Even a story that says something that is obvious is worth reading if it is well written, and Nicholas Kolakowski's eWeek piece on the transformative impact of Steve Jobs on mobility is one such case.
It wasn't long ago that Apple was a desktop- and consumer-focused company. That no longer is the case, of course. Writes Kolakowski:
The Legacy of Steve Jobs
For Steve Jobs, it was about creating magical products - things that were as much a part of his fancy as they were part of the real world.
Although Apple products were primarily geared toward consumers, enthusiasm for the iPhone, iPad and Macs-coupled with businesses' increased willingness to accept employees' personal devices into their IT ecosystem-led to the company's increasingly significant presence in both the enterprise and small and midsize businesses (SMBs). During a July earnings call, Apple executives claimed some 86 percent of the Fortune 500 had either tested or deployed the tablet.
The one thing I would change about that well-written paragraph is that in most cases it wasn't "businesses' increased willingness to accept" employees' devices. It was their acceptance of the reality that they had no choice but to do so. It was a change largely driven by Apple. People loved their iPhones and, later, iPads. They brought them to work, whether IT -- which historically exerted total control on mobile device use -- protested or not.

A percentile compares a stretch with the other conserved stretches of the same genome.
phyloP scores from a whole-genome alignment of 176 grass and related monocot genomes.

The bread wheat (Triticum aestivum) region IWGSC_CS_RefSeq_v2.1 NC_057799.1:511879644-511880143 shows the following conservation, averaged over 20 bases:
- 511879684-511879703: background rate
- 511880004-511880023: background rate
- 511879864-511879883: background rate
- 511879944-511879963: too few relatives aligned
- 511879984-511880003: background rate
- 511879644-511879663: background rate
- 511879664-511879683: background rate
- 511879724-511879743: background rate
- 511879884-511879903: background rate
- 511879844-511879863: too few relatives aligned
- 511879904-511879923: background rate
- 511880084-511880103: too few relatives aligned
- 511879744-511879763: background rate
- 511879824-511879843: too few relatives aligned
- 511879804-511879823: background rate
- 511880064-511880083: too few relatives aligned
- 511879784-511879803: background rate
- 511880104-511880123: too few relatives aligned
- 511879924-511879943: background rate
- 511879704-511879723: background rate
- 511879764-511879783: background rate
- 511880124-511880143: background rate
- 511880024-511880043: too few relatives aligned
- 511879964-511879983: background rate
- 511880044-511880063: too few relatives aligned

The bottom line is that Jobs' Apple is at the core of two deeply related trends that define much of corporate communications today: mobility and the consumerization of IT. The questions to ask: How different is the mobile world because of Apple? If there wasn't an iOS, would there be an Android? If there wasn't an iPad, would there be a Xoom or a Galaxy Tab?
The answer is that there, of course, would be a healthy mobile sector full of cool devices. No one person or company creates a market, and it-and Apple-will go on. The market creates the market. At the same time, it is difficult to overestimate how Jobs' Apple stimulated, shaped, channeled and accelerated mobility and the consumerization of IT.
Corporate mobility, in the form of BlackBerry, Windows Mobile and other operating systems, long predated anything from Apple. But, clearly, the era is divided by the introduction of the iPhone. Likewise, there were tablets, ultra mobile personal computers (UMPCs) and other types of non-notebook devices before the iPad. It was a bit of a back water, however. Apple made it a consumer and IT star.
Apple's explosion in the mobile space also changed cellular networking. During the past few years, the drama has centered on carriers' ability to handle ongoing mobile demand. The canaries in the coal mine were the overwhelmed AT&T networks in San Francisco and New York City due to iPhone traffic. Such fears -- and the need for networks fast enough to deliver video and other voracious applications even in non-stress situations -- led to the development of 4G technologies. The overall dynamic of heading off scarcity, at its core, was largely the result of the popularity of Apple products.